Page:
If you're looking for an active way to show your gratitude to our veterans, you can visit one of the many Veterans Administration (VA) hospitals across the country. While Veterans Day is a federal holiday, many VA hospitals are open and welcoming visitors all year long. This is especially true in the winter, when shorter days and colder temperatures can make it difficult for many veterans to travel. If you'd like to show your support for our veterans, visiting a VA hospital is a great option. In addition to helping to lift the spirits of those who served, a visit to a VA can also be a moving and educational experience. Many VA hospitals host special Veterans Day activities, such as art exhibits, poetry readings, and musical performances. If you're able to visit a VA hospital in person, you can even take part in guided tours and lectures with doctors and other staff.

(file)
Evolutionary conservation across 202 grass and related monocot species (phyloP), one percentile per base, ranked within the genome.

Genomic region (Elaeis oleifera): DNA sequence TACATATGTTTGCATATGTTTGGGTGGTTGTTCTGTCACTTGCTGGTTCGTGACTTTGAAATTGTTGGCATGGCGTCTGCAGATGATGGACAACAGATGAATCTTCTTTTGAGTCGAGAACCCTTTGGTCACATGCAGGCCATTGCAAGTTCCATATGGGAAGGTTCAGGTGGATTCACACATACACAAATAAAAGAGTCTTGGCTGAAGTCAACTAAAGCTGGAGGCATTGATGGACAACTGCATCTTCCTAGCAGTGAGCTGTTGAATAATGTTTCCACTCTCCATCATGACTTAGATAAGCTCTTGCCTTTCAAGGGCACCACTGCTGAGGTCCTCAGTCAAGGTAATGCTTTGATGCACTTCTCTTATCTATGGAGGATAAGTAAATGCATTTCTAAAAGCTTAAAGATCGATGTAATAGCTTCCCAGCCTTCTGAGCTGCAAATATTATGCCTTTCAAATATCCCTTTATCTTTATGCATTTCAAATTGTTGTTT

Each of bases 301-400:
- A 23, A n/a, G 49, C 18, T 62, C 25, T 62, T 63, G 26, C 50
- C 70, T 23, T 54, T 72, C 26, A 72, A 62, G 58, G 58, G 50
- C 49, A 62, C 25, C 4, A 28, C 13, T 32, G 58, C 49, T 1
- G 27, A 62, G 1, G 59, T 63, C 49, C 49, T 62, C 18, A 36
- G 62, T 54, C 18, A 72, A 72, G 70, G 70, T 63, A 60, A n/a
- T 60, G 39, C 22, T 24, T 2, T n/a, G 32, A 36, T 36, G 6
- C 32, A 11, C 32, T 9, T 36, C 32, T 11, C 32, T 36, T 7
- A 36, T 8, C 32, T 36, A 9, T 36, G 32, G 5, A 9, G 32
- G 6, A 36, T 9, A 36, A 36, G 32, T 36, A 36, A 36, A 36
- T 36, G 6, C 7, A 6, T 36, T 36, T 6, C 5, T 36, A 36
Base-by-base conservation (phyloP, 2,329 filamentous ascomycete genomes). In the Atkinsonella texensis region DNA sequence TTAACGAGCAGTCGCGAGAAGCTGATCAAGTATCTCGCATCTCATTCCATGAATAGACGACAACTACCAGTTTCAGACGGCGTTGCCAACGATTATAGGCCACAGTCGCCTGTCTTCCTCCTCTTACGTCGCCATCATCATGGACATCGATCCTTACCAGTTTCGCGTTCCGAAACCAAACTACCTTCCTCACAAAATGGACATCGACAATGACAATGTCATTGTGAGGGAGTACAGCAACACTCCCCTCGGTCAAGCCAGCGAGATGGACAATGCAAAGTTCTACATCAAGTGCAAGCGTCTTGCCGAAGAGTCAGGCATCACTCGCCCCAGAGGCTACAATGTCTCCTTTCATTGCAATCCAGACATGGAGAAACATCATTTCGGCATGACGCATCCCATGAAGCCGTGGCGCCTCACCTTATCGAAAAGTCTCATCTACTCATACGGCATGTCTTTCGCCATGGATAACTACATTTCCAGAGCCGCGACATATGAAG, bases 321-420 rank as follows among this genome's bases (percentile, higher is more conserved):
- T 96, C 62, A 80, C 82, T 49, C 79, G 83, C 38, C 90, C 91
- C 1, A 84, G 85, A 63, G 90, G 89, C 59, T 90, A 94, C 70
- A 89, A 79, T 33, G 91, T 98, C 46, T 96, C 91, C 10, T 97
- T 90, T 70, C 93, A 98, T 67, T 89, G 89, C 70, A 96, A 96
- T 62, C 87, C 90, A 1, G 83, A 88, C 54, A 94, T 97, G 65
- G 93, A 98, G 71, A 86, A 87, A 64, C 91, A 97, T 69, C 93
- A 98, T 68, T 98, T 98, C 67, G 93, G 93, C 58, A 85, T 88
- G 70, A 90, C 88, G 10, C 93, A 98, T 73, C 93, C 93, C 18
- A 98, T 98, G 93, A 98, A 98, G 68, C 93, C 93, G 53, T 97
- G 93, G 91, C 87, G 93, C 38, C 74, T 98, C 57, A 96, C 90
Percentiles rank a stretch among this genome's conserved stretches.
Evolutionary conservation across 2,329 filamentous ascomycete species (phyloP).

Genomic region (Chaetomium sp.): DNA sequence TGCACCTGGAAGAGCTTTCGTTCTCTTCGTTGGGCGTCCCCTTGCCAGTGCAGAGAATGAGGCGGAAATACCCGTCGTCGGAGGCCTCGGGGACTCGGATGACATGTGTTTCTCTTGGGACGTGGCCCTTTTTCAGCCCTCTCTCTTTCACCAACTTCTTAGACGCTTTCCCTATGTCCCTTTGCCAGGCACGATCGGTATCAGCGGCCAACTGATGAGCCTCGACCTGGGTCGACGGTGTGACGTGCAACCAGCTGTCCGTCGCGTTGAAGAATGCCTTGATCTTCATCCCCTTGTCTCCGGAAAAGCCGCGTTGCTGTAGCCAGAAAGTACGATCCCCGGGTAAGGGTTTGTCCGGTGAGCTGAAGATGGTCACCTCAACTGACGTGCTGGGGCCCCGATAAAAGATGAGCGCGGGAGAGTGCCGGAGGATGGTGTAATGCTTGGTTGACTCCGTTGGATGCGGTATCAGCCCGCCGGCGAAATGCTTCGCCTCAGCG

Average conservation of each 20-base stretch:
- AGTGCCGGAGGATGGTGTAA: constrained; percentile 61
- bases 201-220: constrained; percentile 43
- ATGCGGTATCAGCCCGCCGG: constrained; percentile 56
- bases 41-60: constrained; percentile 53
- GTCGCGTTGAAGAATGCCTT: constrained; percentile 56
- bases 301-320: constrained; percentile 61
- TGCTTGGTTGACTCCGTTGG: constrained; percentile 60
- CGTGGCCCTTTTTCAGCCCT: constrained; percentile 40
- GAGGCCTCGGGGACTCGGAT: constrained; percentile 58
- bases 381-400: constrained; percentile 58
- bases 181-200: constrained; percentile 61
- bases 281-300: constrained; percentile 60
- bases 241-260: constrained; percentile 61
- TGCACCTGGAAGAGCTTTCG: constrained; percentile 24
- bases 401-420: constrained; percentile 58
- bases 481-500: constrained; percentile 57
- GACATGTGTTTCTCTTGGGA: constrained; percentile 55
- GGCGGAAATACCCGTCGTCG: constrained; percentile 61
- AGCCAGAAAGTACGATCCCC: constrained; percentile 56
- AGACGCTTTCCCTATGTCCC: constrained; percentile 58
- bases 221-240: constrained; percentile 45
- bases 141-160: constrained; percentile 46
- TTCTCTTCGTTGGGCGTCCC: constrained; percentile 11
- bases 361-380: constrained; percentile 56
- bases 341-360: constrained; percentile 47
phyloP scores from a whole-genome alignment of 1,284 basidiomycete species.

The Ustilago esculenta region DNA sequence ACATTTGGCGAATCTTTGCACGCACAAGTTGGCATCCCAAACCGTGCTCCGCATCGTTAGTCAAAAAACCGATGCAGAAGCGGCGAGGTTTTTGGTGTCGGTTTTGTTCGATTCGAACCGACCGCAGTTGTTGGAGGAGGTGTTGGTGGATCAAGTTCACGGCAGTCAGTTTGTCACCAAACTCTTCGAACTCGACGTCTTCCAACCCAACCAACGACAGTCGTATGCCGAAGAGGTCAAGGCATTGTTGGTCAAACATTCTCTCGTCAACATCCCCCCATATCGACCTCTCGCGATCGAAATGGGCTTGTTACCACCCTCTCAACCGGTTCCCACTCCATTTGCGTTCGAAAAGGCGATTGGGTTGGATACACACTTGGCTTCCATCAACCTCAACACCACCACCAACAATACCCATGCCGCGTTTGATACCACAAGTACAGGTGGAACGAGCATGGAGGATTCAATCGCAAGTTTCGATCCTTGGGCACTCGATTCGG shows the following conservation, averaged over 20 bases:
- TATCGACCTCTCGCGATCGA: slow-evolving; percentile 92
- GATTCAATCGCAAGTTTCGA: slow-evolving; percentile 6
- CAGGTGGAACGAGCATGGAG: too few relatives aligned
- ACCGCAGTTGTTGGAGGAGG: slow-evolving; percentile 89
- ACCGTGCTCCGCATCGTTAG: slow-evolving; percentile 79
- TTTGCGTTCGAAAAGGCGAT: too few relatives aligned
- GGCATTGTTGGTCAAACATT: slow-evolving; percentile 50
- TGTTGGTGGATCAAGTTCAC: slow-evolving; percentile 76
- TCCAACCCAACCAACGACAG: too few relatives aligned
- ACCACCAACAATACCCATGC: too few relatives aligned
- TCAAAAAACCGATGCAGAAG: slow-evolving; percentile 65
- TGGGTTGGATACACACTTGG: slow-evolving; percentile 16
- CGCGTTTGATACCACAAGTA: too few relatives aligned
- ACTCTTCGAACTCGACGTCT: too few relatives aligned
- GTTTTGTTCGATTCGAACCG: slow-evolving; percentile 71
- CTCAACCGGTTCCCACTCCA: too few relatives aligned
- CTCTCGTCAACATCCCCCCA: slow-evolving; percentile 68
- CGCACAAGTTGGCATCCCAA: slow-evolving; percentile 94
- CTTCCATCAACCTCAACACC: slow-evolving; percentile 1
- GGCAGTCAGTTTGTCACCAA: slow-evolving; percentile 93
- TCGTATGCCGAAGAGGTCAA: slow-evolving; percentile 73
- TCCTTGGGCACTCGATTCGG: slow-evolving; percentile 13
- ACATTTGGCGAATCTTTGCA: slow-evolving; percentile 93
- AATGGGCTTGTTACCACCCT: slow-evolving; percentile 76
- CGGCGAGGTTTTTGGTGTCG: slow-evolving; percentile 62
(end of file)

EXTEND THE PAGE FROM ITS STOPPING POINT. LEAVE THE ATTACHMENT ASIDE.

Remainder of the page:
Throw a Dinner Party for Veterans and Their Families
While you're visiting the VA hospital or making plans to host an event in honor of our veterans, you can also invite them to join you for a special dinner with their families. Veterans Day is often a hectic time of year as families rush to finish shopping and prepare for Thanksgiving. If you're hosting a celebration in the lead-up to the holiday, consider extending an invitation to the veterans who live near you. You can invite them to join your family for a pre-Thanksgiving dinner and to spend some time with your children. This is a great way to share your gratitude with the veterans in your community while also giving them a much-needed break from the chaos that often surrounds Veterans Day. If you're looking for a special recipe to include at your dinner party, you can try this classic casserole dish made with seasoned ground beef, cheese, and diced tomatoes.
Help Out Through a Charity Drive